Caption: This map of rapid transit station areas and corridors appears in Appendix A of the City of Vancouver’s Transportation 2040 Report to Council of Oct. 30, 2012. The final report map defines rapid transit station areas and future rapid transit corridors, covering the majority of the surrounding neighbourhoods for potential transit-oriented development. This was not in the draft for consultation.
Transportation 2040 report fatally flawed : Both the funding model and land-use planning strategy take power away from municipality
By Elizabeth Murphy, op ed on November 21, 2012, in the Vancouver Sun.
This story appeared on 21-Nov-2012 as an op ed in the Vancouver Sun, written by Elizabeth Murphy, an urban affairs commentator. She was formerly a property development officer for the City of Vancouver’s housing and properties department, senior development officer for BC Housing and private-sector project manager. Read full story here. Below is opening of the article, at at bottom are references not included in the print or online version.
The City of Vancouver recently approved the city staff policy report on Transportation 2040. Although presented as a transportation policy document, it is in fact the long-term land-use plan that will direct future development and inform the upcoming regional context statement required under the regional growth strategy.
Public transit is a very important part of the city’s infrastructure and needs to be expanded. However, the city’s transportation policy has been transformed into a development regime and cash cow for TransLink at city taxpayer expense.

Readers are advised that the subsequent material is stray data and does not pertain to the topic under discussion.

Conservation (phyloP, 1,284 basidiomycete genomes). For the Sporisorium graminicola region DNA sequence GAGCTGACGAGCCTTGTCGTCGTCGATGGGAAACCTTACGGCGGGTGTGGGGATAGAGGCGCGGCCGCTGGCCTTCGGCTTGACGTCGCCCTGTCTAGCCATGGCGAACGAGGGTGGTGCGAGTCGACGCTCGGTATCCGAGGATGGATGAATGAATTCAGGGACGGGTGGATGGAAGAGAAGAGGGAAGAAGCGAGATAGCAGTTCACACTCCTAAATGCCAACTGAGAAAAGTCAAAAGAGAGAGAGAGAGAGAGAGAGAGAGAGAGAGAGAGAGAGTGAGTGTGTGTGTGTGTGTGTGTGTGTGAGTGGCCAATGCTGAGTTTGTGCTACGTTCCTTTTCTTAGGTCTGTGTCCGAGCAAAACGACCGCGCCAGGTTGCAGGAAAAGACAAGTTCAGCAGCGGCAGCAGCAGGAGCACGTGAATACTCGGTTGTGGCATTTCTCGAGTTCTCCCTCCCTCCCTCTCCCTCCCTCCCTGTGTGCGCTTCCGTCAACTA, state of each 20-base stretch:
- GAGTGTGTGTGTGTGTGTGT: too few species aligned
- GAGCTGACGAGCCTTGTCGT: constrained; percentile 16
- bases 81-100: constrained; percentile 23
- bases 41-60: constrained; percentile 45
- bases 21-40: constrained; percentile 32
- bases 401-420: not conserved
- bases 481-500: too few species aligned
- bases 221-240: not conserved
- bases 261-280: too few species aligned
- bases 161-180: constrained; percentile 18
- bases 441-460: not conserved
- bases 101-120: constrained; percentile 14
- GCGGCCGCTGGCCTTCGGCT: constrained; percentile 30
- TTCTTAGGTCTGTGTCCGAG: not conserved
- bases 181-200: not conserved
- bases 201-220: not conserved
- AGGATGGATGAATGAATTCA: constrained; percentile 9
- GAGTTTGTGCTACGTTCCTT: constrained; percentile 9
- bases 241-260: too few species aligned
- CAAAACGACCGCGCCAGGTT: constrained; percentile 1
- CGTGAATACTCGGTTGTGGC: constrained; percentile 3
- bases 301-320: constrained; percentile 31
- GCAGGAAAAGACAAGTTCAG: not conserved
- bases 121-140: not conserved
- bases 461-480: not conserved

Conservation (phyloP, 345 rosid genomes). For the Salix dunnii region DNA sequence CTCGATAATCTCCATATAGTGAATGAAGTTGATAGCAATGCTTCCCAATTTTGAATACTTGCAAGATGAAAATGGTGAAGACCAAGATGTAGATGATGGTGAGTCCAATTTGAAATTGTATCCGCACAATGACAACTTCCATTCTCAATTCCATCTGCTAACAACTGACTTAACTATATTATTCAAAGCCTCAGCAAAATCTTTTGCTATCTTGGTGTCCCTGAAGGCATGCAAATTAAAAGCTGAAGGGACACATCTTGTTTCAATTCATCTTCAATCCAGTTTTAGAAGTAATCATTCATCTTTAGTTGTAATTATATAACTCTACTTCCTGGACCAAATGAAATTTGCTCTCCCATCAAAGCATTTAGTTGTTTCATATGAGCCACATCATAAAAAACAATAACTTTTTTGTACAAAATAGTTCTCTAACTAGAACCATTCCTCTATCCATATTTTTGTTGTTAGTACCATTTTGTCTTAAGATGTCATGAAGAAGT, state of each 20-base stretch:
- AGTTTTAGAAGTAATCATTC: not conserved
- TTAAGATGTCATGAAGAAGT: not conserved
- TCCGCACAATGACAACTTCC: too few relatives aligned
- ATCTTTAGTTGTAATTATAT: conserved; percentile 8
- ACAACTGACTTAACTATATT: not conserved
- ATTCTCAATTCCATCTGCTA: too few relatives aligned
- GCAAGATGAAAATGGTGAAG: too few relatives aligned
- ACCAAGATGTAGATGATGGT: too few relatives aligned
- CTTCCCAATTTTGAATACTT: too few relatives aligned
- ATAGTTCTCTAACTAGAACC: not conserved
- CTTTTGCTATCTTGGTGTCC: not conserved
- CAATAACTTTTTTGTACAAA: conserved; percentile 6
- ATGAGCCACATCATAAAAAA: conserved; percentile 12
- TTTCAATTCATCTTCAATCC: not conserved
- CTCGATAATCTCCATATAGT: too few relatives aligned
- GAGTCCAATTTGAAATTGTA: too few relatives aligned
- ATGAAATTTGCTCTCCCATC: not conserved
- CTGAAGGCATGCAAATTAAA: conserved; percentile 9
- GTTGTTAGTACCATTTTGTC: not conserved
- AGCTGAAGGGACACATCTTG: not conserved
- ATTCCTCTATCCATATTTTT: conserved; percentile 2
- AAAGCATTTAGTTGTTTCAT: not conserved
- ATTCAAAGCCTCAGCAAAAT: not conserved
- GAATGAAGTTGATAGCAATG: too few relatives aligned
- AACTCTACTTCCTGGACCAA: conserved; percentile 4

In summary, Transportation 2040 is not about transportation, affordability or environmental sustainability.
Transportation 2040 is:
- Based on the flawed “Hong Kong model” of funding transit with development, thus creating a provincial tax grab on civic taxpayers with a complicit city hall that is not looking out for the civic public interest; and
- A land-use plan with provincial override of civic land-use authority.
Transit-oriented development has merit. However, the location and scale of development should be under the full control of the city and in context with local community plans. Civic developments should never be dictated by the province to fund TransLink or any other provincial responsibilities.
These two aspects of the plan are explained as follows:
THE HONG KONG MODEL
The city’s Transportation 2040 is a major step in a big development play started by the BC Liberals under Gordon Campbell and Kevin Falcon shortly after they were elected a decade ago. Their objective was to use the Hong Kong model of funding transit with development. This model is continuing under Premier Christy Clark.
The Hong Kong model means TransLink can fund transit through buying land and entering into Public-Private-Partnerships (P3s) using the land lift (property value increases) from rezoning or charge fees on any development within an area near transit stations.
RELATED REFERENCES (not included in print or online version in the Vancouver Sun.)
“Vancouver Transportation 2040″ – Final Oct. 30, 2012
(This article’s original map can be accessed from this link.)
Vancouver Sun – Translink’s $1.5B real estate empire (19-Mar-2008)
Metro Vancouver’s transportation authority is launching a real estate division that could produce up to $1.5 billion in revenue over the next 10 years, modelled on an agency that has reshaped Hong Kong.